Certainly the Church, through the instrumentality of learned and holy bishops, priests and other faithful, has been creative in her worship. And some of the most creative were men of ability for administration as well as for writing, such as Ambrose and Basil of Caesaria. John Chrysostom too, a great pastor and fervent, if not always diplomatic, leader of opposition to imperial policies, contributed by his life and preaching to the formation of an outstanding liturgical tradition, according to the tradition.  But for the liturgy to be as effective as intended, it is not enough that it be constructed and presented by men who are familiar with the divine writings,and who have attuned their lives to their teaching; those who participate in it are also to call forth their own particular way of prayer it. Each session of the office is an invitation for those of us who pray it to do so from the heart. That entails some measure of personal creativity. 

Only in this way can we fulfill the injunction of St. Benedict to make the mind harmonize with the words. For properly to apply the words of the liturgy to our own actual situation, our needs, our temptations, our weaknesses and our aspirations, we must display some degree of originality. Only if we make the words fit the condition in which we find ourselves can our mind tune itself to the meaning of the texts we are praying. Naturally, this is a highly challenging task and often we feel we fall short in carrying it out. But there are certain measures we can take that enable us to improve our performance and achieve some degree of this kind of pure prayer to which our vocation calls us.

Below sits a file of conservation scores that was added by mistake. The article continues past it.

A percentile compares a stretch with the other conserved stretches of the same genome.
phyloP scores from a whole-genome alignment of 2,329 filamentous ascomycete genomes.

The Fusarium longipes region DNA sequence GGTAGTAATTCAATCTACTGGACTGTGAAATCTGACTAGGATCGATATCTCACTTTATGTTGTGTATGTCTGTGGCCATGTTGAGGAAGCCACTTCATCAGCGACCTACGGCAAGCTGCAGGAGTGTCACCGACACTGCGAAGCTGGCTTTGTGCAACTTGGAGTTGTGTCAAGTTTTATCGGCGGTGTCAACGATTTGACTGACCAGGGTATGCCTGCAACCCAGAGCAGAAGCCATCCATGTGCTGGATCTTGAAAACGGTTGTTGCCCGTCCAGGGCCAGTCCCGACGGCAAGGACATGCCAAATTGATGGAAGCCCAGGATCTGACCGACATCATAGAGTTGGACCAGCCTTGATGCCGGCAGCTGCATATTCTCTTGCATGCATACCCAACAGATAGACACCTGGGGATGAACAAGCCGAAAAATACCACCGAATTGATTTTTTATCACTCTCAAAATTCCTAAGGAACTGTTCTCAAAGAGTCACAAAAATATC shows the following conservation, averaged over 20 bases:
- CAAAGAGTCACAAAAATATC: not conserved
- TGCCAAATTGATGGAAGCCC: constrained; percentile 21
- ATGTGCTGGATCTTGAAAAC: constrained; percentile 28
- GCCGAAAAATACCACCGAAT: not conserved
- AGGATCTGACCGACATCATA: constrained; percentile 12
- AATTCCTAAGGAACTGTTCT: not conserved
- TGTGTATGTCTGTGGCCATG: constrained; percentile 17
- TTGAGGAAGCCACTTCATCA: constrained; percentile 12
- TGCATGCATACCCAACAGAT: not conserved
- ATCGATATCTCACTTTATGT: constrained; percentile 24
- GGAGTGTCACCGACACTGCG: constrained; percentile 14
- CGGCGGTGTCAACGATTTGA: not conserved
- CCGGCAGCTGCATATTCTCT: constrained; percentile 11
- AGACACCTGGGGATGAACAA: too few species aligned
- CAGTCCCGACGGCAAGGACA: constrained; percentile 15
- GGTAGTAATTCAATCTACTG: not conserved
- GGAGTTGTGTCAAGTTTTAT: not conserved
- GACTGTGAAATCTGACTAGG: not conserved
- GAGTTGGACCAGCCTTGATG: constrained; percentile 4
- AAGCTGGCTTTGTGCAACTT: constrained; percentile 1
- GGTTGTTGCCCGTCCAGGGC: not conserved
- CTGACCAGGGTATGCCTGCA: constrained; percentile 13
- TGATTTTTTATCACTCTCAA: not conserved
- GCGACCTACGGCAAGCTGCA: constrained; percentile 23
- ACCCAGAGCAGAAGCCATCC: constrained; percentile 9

Certain of these preparatory steps are remote helps, and Benedict expects that all of his monks make use of them. The most obvious one is to study the Psalter.   There are levels of meaning in the psalms that constitute this book, there are also forms used that, rightly understood, reveal meanings that are otherwise lost.  In addition, many references in the psalms are to other books of the bible, both the Torah and the historical books so that we cannot grasp the sense of the psalms unless we have carefully read these other works and are sufficiently familiar with them. In fact, the Psalter has been described as a summary of the Hebrew Scriptures with a certain justice, for it contains a good deal of wisdom literature as well as references to the Torah, and to a lesser extent, to the prophetic writings. A number of the psalms are themselves prophetic as Jesus himself declared. Accordingly, the greater familiarity we have with the Hebrew bible the more readily will we be able to enter into the meaning of the various psalms.